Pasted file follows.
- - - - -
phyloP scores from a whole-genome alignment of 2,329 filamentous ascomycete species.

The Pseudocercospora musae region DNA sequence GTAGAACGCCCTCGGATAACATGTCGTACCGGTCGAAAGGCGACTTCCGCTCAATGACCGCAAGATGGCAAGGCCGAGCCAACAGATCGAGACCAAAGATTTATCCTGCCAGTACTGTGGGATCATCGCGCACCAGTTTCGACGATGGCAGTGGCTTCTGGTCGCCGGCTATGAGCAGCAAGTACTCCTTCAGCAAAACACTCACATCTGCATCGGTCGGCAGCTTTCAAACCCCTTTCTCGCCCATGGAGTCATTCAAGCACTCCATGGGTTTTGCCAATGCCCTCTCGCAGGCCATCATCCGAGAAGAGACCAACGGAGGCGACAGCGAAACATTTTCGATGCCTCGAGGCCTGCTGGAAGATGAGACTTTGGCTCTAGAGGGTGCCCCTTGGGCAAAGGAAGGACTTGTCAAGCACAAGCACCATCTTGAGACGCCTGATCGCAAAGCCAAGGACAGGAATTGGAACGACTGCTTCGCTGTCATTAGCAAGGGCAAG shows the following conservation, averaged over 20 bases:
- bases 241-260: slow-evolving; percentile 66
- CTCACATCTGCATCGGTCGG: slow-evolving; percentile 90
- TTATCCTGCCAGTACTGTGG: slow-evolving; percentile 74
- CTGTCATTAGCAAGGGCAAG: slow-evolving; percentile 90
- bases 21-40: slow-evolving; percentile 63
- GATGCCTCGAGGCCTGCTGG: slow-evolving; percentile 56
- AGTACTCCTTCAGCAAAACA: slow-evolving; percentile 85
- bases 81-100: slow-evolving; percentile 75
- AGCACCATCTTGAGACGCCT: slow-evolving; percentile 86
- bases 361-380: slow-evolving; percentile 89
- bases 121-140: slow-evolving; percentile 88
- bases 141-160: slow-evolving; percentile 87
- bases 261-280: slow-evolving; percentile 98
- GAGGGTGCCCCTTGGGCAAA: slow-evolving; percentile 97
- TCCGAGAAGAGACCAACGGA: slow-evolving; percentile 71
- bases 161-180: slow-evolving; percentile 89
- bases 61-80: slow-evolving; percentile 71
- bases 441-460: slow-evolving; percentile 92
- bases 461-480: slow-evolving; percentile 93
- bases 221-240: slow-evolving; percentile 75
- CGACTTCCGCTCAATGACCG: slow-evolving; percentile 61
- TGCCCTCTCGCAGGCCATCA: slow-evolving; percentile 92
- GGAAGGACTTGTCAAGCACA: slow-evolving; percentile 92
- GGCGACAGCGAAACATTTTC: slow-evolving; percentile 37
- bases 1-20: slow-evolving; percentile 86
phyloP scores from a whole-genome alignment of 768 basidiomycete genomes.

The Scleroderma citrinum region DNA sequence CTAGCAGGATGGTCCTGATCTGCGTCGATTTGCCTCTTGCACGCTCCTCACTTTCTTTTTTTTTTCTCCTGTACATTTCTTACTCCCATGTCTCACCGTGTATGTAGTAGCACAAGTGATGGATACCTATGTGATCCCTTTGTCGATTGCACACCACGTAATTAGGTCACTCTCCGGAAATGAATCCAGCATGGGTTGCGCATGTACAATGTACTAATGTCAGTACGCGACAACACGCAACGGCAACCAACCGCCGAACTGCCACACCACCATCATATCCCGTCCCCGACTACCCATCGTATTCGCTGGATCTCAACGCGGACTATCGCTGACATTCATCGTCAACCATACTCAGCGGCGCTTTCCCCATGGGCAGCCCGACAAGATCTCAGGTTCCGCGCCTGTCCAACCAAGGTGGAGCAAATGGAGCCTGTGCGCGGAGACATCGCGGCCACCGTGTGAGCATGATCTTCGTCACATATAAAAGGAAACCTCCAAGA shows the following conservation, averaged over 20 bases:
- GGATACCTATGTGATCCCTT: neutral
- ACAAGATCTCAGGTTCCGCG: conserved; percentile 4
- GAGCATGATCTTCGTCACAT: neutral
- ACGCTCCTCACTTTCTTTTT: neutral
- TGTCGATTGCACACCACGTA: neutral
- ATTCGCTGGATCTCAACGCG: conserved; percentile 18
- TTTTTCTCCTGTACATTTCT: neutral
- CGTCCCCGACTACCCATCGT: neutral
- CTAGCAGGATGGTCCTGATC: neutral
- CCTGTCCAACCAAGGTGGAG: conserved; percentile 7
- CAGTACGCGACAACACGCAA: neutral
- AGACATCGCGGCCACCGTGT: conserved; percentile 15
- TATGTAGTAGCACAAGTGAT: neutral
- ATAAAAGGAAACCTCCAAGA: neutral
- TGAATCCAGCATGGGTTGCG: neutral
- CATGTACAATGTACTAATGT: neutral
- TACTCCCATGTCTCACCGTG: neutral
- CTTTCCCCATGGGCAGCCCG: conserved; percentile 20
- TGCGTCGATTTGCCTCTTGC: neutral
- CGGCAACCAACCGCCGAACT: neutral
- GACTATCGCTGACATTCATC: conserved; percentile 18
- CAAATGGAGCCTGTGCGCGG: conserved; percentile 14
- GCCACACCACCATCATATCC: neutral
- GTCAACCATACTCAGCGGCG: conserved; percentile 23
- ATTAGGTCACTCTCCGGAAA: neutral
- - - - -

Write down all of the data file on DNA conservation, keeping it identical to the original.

phyloP scores from a whole-genome alignment of 2,329 filamentous ascomycete species.

The Pseudocercospora musae region DNA sequence GTAGAACGCCCTCGGATAACATGTCGTACCGGTCGAAAGGCGACTTCCGCTCAATGACCGCAAGATGGCAAGGCCGAGCCAACAGATCGAGACCAAAGATTTATCCTGCCAGTACTGTGGGATCATCGCGCACCAGTTTCGACGATGGCAGTGGCTTCTGGTCGCCGGCTATGAGCAGCAAGTACTCCTTCAGCAAAACACTCACATCTGCATCGGTCGGCAGCTTTCAAACCCCTTTCTCGCCCATGGAGTCATTCAAGCACTCCATGGGTTTTGCCAATGCCCTCTCGCAGGCCATCATCCGAGAAGAGACCAACGGAGGCGACAGCGAAACATTTTCGATGCCTCGAGGCCTGCTGGAAGATGAGACTTTGGCTCTAGAGGGTGCCCCTTGGGCAAAGGAAGGACTTGTCAAGCACAAGCACCATCTTGAGACGCCTGATCGCAAAGCCAAGGACAGGAATTGGAACGACTGCTTCGCTGTCATTAGCAAGGGCAAG shows the following conservation, averaged over 20 bases:
- bases 241-260: slow-evolving; percentile 66
- CTCACATCTGCATCGGTCGG: slow-evolving; percentile 90
- TTATCCTGCCAGTACTGTGG: slow-evolving; percentile 74
- CTGTCATTAGCAAGGGCAAG: slow-evolving; percentile 90
- bases 21-40: slow-evolving; percentile 63
- GATGCCTCGAGGCCTGCTGG: slow-evolving; percentile 56
- AGTACTCCTTCAGCAAAACA: slow-evolving; percentile 85
- bases 81-100: slow-evolving; percentile 75
- AGCACCATCTTGAGACGCCT: slow-evolving; percentile 86
- bases 361-380: slow-evolving; percentile 89
- bases 121-140: slow-evolving; percentile 88
- bases 141-160: slow-evolving; percentile 87
- bases 261-280: slow-evolving; percentile 98
- GAGGGTGCCCCTTGGGCAAA: slow-evolving; percentile 97
- TCCGAGAAGAGACCAACGGA: slow-evolving; percentile 71
- bases 161-180: slow-evolving; percentile 89
- bases 61-80: slow-evolving; percentile 71
- bases 441-460: slow-evolving; percentile 92
- bases 461-480: slow-evolving; percentile 93
- bases 221-240: slow-evolving; percentile 75
- CGACTTCCGCTCAATGACCG: slow-evolving; percentile 61
- TGCCCTCTCGCAGGCCATCA: slow-evolving; percentile 92
- GGAAGGACTTGTCAAGCACA: slow-evolving; percentile 92
- GGCGACAGCGAAACATTTTC: slow-evolving; percentile 37
- bases 1-20: slow-evolving; percentile 86
phyloP scores from a whole-genome alignment of 768 basidiomycete genomes.

The Scleroderma citrinum region DNA sequence CTAGCAGGATGGTCCTGATCTGCGTCGATTTGCCTCTTGCACGCTCCTCACTTTCTTTTTTTTTTCTCCTGTACATTTCTTACTCCCATGTCTCACCGTGTATGTAGTAGCACAAGTGATGGATACCTATGTGATCCCTTTGTCGATTGCACACCACGTAATTAGGTCACTCTCCGGAAATGAATCCAGCATGGGTTGCGCATGTACAATGTACTAATGTCAGTACGCGACAACACGCAACGGCAACCAACCGCCGAACTGCCACACCACCATCATATCCCGTCCCCGACTACCCATCGTATTCGCTGGATCTCAACGCGGACTATCGCTGACATTCATCGTCAACCATACTCAGCGGCGCTTTCCCCATGGGCAGCCCGACAAGATCTCAGGTTCCGCGCCTGTCCAACCAAGGTGGAGCAAATGGAGCCTGTGCGCGGAGACATCGCGGCCACCGTGTGAGCATGATCTTCGTCACATATAAAAGGAAACCTCCAAGA shows the following conservation, averaged over 20 bases:
- GGATACCTATGTGATCCCTT: neutral
- ACAAGATCTCAGGTTCCGCG: conserved; percentile 4
- GAGCATGATCTTCGTCACAT: neutral
- ACGCTCCTCACTTTCTTTTT: neutral
- TGTCGATTGCACACCACGTA: neutral
- ATTCGCTGGATCTCAACGCG: conserved; percentile 18
- TTTTTCTCCTGTACATTTCT: neutral
- CGTCCCCGACTACCCATCGT: neutral
- CTAGCAGGATGGTCCTGATC: neutral
- CCTGTCCAACCAAGGTGGAG: conserved; percentile 7
- CAGTACGCGACAACACGCAA: neutral
- AGACATCGCGGCCACCGTGT: conserved; percentile 15
- TATGTAGTAGCACAAGTGAT: neutral
- ATAAAAGGAAACCTCCAAGA: neutral
- TGAATCCAGCATGGGTTGCG: neutral
- CATGTACAATGTACTAATGT: neutral
- TACTCCCATGTCTCACCGTG: neutral
- CTTTCCCCATGGGCAGCCCG: conserved; percentile 20
- TGCGTCGATTTGCCTCTTGC: neutral
- CGGCAACCAACCGCCGAACT: neutral
- GACTATCGCTGACATTCATC: conserved; percentile 18
- CAAATGGAGCCTGTGCGCGG: conserved; percentile 14
- GCCACACCACCATCATATCC: neutral
- GTCAACCATACTCAGCGGCG: conserved; percentile 23
- ATTAGGTCACTCTCCGGAAA: neutral